- 29 June 2022
The RSB has joined the many scientific organisations, charities and scientists paying tribute to Professor Sir Colin Blakemore FRSB FRS, a renowned neuroscientist and science communicator who died this week aged 78.
Sir Colin, a professor of neuroscience and philosophy at the University of London and an emeritus professor of neuroscience at the University of Oxford, specialised in visual processing and the plasticity of the brain.
However, he was best known for his work to encourage openness and transparency around the use of animals in research despite facing frequent threats from animal rights activists.
He was knighted in 2014 for his research and for his work to communicate the benefits and importance of science to the public and won the Royal Society’s Faraday Award for his work to involve the public in science.
In 1992 he helped found the Boyd Group, an organisation that bought representatives from the life sciences together with anti-vivisectionist groups to discuss the use of animals in research. The group’s work led to the concordat of openness on animal research in the UK, greatly changing the way animal science is viewed in this country.
His daughter Professor Sarah-Jayne Blakemore, a cognitive neuroscientist at Cambridge University, said Sir Colin died peacefully in Sobell House Hospice in Oxford, having been diagnosed with motor neurone disease last year.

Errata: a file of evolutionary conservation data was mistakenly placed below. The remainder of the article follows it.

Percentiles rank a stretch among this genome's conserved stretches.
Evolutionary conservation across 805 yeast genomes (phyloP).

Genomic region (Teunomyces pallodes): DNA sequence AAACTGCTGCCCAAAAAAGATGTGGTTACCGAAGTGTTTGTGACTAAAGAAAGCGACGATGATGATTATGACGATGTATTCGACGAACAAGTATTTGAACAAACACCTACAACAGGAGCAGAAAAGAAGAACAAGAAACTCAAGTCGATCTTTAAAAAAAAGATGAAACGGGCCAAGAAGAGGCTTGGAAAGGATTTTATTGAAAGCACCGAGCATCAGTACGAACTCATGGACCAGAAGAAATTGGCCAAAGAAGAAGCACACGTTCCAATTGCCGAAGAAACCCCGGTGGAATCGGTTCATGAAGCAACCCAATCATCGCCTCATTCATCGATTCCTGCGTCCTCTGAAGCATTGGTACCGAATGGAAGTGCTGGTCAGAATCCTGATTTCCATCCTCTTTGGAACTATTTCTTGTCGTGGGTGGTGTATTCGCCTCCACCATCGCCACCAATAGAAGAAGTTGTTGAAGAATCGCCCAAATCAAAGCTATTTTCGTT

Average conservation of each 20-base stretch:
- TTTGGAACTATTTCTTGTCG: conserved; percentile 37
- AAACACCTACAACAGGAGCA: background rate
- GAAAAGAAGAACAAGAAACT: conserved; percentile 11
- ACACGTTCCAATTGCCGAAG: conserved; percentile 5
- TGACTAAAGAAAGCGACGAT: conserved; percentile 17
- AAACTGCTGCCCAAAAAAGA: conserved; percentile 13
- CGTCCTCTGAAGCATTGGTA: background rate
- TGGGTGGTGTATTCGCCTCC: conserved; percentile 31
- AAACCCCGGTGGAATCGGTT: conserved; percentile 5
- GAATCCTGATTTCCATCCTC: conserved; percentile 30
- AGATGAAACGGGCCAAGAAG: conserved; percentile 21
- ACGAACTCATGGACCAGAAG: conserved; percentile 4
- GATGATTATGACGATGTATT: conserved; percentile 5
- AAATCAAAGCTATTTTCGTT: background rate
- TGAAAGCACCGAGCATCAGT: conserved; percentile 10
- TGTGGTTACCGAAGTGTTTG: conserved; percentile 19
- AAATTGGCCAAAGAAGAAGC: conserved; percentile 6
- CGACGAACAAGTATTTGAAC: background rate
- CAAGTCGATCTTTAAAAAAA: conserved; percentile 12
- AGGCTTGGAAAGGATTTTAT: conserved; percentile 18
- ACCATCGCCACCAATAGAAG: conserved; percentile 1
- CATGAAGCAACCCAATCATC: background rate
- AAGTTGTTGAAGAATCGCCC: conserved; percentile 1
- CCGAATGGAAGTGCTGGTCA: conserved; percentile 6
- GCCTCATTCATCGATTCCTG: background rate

Tributes have been paid by the Motor Neurone Disease Association, of which he was president for many years, as well as organisations such as Sense about Science and colleagues from across the sciences. Philosopher AC Grayling called him a "brilliant scientist and a lovely, friendly man” and physicist Professor Jim Al-Khalili said he was a "true giant of British science".
Fiona Fox at the Science Media centre has written warmly about his courage in speaking publicly about animal science when many other scientists were intimidated by activists, and about his proactive and sometimes unruly contributions to press and radio reports.
The Telegraph has written about the campaign of harassment that he and his family endured over his career, which included letter bombs and even parcels of HIV-infected hypodermic needles sent to his children.
Among his many titles and roles, Colin was the founding president of the Biosciences Federation, the predecessor of the RSB, and chaired the Society’s Animal Science Group.
A patron of Humanists UK, he also served as president of the Motor Neurone Disease Association, The Brain Tumour Charity, the British Association for the Advancement of Science (now the British Science Association), The Physiological Society and the Association of British Science Writers, and was chair of Understanding Animal Research.
A full obituary will be published in the next issue of The Biologist.